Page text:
On the same-sex marriage question, Matthew Yglesias suggests that the conservatives who call it a first step down a slippery slope have a point. They do kind of have a point.
But the truth is that it's only a slippery slope if we the people want it to be a slippery slope. Cutlural stigma alone prevents same-sex marriages today. Cultural stigma alone allowed segregation for the hundred years between the passage of the 14th amendment and Brown v Board of Education. Maybe polygamy or consensual incest taboos will fall shortly, or maybe they'll fall far in the future, or maybe they'll never fall. Maybe gender will become a quaint archaism. I can imagine conservatives arguing that the real problem is the willy-nilly challenging of cultural taboos, but I don't think anyone's advocating that.
Gender roles are still enforced in this society, sometimes via physical violence, but often via ostracism. It seems pretty obvious to me on a first pass, even without getting into the supporting evidence, that this is a sign of two things: that people want to violate gender norms and therefore need to be put in their place; and that without this pressure, the average man would be less stereotypically masculine than he is now, and the average woman less stereotypically feminine.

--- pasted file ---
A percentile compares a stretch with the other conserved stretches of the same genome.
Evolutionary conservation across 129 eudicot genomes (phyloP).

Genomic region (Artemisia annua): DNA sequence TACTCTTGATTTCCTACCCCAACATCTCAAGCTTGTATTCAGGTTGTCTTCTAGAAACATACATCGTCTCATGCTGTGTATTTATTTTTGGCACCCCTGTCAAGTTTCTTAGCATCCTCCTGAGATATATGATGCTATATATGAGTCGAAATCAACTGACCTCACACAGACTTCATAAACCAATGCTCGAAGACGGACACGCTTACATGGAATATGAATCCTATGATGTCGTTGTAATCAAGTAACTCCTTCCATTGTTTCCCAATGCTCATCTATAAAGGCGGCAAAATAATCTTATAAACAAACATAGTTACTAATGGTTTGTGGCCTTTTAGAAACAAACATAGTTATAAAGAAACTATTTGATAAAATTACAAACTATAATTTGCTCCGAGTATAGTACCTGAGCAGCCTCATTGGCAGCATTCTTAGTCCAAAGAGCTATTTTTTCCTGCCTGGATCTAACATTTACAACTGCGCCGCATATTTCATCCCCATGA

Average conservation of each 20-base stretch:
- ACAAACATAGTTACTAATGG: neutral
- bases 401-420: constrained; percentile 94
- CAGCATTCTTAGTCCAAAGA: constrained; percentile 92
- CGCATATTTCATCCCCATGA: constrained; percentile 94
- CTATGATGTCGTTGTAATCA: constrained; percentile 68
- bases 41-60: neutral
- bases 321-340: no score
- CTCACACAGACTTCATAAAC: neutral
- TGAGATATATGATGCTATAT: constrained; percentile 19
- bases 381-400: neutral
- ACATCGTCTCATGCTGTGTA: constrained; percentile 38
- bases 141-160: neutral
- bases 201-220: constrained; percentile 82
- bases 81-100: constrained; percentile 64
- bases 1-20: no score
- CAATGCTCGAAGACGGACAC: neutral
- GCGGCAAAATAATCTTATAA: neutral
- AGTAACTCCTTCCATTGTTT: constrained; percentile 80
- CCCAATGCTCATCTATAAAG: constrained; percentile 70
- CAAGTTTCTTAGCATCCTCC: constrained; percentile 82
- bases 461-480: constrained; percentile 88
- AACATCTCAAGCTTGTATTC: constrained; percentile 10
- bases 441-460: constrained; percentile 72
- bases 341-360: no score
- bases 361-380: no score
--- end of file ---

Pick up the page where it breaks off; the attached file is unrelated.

But anyway, stigma of homosexuality is just another way of enforcing gender roles. If homosexuality comes to be accepted, I don't think it is necessarily obvious that gender roles will come tumbling down. The pressure may just take other forms. Gender norms have a funny way of doing that. Gay men may suddenly feel the need to be hypermasculine, for example, and lesbians may find it necessary to go out of their way to be non-threatening to men. Or whatever.
The other day I noticed that Secret brand antiperspirant had changed its slogan from "strong enough for a man, but made for a woman," to "strong enough for a woman," which is kind of a remarkable shift, to my mind. (I don't know when they did that.) So I'm not completely pessimistic about the prospects for change. But the fact remains that people still get punished if they deviate from gender norms too much. So anyway, my own personal liberal utopia would be a world where both men and women could be as masculine or feminine as they want, and nobody would care. They certainly wouldn't get beat up for it. Until that happens, I don't want to hear any arguments about "biologically determined" or "evolutionary advantageous."
--Melissa O, at 03:46